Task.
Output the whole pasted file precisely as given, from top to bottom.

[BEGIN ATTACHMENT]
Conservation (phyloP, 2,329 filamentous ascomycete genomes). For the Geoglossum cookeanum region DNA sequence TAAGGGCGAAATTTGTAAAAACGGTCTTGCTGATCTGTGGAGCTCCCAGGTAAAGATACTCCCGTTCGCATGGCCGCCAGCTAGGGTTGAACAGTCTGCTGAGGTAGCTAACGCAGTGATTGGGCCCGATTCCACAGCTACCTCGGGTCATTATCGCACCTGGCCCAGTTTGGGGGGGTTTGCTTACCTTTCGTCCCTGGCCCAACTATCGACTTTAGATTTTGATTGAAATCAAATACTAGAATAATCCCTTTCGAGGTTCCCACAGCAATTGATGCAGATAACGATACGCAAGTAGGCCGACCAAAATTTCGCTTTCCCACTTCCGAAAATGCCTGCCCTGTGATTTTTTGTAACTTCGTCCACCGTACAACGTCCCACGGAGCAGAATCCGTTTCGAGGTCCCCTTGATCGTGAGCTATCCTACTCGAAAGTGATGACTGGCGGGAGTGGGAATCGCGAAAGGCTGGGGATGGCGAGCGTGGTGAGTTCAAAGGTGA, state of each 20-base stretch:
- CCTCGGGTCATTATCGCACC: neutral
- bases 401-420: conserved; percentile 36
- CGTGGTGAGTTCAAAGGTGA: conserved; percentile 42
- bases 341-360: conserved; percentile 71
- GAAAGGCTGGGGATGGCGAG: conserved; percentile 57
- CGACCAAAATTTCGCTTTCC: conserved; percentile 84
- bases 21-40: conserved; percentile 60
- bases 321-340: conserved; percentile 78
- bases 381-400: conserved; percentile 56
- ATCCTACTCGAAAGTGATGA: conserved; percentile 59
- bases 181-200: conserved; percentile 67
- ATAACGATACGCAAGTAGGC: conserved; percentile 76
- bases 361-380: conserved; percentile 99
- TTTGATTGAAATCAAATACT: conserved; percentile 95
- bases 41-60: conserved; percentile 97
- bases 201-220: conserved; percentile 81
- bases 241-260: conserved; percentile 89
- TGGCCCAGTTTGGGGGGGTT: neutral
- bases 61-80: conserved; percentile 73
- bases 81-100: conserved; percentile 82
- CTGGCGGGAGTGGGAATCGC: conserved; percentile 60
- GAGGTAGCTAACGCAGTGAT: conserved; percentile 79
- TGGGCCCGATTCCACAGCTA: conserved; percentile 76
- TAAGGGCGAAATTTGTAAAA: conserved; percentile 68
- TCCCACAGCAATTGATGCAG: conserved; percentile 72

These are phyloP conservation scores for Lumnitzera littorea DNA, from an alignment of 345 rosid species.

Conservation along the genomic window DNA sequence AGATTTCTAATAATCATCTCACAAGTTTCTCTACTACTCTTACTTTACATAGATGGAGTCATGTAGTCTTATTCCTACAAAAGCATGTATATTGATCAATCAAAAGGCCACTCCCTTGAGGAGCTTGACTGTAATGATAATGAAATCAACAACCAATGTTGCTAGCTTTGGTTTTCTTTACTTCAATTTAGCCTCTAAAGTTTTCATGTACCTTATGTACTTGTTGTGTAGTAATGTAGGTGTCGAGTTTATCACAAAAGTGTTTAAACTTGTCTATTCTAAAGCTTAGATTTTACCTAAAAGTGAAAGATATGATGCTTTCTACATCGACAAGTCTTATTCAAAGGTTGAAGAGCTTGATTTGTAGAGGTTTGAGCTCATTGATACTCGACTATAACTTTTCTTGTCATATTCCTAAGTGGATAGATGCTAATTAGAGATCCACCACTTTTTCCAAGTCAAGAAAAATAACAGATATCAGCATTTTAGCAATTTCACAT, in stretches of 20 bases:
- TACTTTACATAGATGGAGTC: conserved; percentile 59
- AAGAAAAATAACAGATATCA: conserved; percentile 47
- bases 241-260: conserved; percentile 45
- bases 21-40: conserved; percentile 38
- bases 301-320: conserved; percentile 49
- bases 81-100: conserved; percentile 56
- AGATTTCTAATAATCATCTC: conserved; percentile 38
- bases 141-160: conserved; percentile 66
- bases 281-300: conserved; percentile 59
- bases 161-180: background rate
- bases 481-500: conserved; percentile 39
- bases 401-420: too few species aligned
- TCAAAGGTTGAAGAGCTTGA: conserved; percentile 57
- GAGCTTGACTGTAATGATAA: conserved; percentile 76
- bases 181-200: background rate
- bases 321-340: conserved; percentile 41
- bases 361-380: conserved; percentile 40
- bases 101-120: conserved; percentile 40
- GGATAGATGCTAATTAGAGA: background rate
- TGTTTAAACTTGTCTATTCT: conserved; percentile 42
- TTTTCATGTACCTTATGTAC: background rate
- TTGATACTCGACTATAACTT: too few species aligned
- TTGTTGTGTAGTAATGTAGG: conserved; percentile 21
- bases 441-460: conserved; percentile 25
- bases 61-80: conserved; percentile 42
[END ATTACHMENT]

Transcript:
Conservation (phyloP, 2,329 filamentous ascomycete genomes). For the Geoglossum cookeanum region DNA sequence TAAGGGCGAAATTTGTAAAAACGGTCTTGCTGATCTGTGGAGCTCCCAGGTAAAGATACTCCCGTTCGCATGGCCGCCAGCTAGGGTTGAACAGTCTGCTGAGGTAGCTAACGCAGTGATTGGGCCCGATTCCACAGCTACCTCGGGTCATTATCGCACCTGGCCCAGTTTGGGGGGGTTTGCTTACCTTTCGTCCCTGGCCCAACTATCGACTTTAGATTTTGATTGAAATCAAATACTAGAATAATCCCTTTCGAGGTTCCCACAGCAATTGATGCAGATAACGATACGCAAGTAGGCCGACCAAAATTTCGCTTTCCCACTTCCGAAAATGCCTGCCCTGTGATTTTTTGTAACTTCGTCCACCGTACAACGTCCCACGGAGCAGAATCCGTTTCGAGGTCCCCTTGATCGTGAGCTATCCTACTCGAAAGTGATGACTGGCGGGAGTGGGAATCGCGAAAGGCTGGGGATGGCGAGCGTGGTGAGTTCAAAGGTGA, state of each 20-base stretch:
- CCTCGGGTCATTATCGCACC: neutral
- bases 401-420: conserved; percentile 36
- CGTGGTGAGTTCAAAGGTGA: conserved; percentile 42
- bases 341-360: conserved; percentile 71
- GAAAGGCTGGGGATGGCGAG: conserved; percentile 57
- CGACCAAAATTTCGCTTTCC: conserved; percentile 84
- bases 21-40: conserved; percentile 60
- bases 321-340: conserved; percentile 78
- bases 381-400: conserved; percentile 56
- ATCCTACTCGAAAGTGATGA: conserved; percentile 59
- bases 181-200: conserved; percentile 67
- ATAACGATACGCAAGTAGGC: conserved; percentile 76
- bases 361-380: conserved; percentile 99
- TTTGATTGAAATCAAATACT: conserved; percentile 95
- bases 41-60: conserved; percentile 97
- bases 201-220: conserved; percentile 81
- bases 241-260: conserved; percentile 89
- TGGCCCAGTTTGGGGGGGTT: neutral
- bases 61-80: conserved; percentile 73
- bases 81-100: conserved; percentile 82
- CTGGCGGGAGTGGGAATCGC: conserved; percentile 60
- GAGGTAGCTAACGCAGTGAT: conserved; percentile 79
- TGGGCCCGATTCCACAGCTA: conserved; percentile 76
- TAAGGGCGAAATTTGTAAAA: conserved; percentile 68
- TCCCACAGCAATTGATGCAG: conserved; percentile 72

These are phyloP conservation scores for Lumnitzera littorea DNA, from an alignment of 345 rosid species.

Conservation along the genomic window DNA sequence AGATTTCTAATAATCATCTCACAAGTTTCTCTACTACTCTTACTTTACATAGATGGAGTCATGTAGTCTTATTCCTACAAAAGCATGTATATTGATCAATCAAAAGGCCACTCCCTTGAGGAGCTTGACTGTAATGATAATGAAATCAACAACCAATGTTGCTAGCTTTGGTTTTCTTTACTTCAATTTAGCCTCTAAAGTTTTCATGTACCTTATGTACTTGTTGTGTAGTAATGTAGGTGTCGAGTTTATCACAAAAGTGTTTAAACTTGTCTATTCTAAAGCTTAGATTTTACCTAAAAGTGAAAGATATGATGCTTTCTACATCGACAAGTCTTATTCAAAGGTTGAAGAGCTTGATTTGTAGAGGTTTGAGCTCATTGATACTCGACTATAACTTTTCTTGTCATATTCCTAAGTGGATAGATGCTAATTAGAGATCCACCACTTTTTCCAAGTCAAGAAAAATAACAGATATCAGCATTTTAGCAATTTCACAT, in stretches of 20 bases:
- TACTTTACATAGATGGAGTC: conserved; percentile 59
- AAGAAAAATAACAGATATCA: conserved; percentile 47
- bases 241-260: conserved; percentile 45
- bases 21-40: conserved; percentile 38
- bases 301-320: conserved; percentile 49
- bases 81-100: conserved; percentile 56
- AGATTTCTAATAATCATCTC: conserved; percentile 38
- bases 141-160: conserved; percentile 66
- bases 281-300: conserved; percentile 59
- bases 161-180: background rate
- bases 481-500: conserved; percentile 39
- bases 401-420: too few species aligned
- TCAAAGGTTGAAGAGCTTGA: conserved; percentile 57
- GAGCTTGACTGTAATGATAA: conserved; percentile 76
- bases 181-200: background rate
- bases 321-340: conserved; percentile 41
- bases 361-380: conserved; percentile 40
- bases 101-120: conserved; percentile 40
- GGATAGATGCTAATTAGAGA: background rate
- TGTTTAAACTTGTCTATTCT: conserved; percentile 42
- TTTTCATGTACCTTATGTAC: background rate
- TTGATACTCGACTATAACTT: too few species aligned
- TTGTTGTGTAGTAATGTAGG: conserved; percentile 21
- bases 441-460: conserved; percentile 25
- bases 61-80: conserved; percentile 42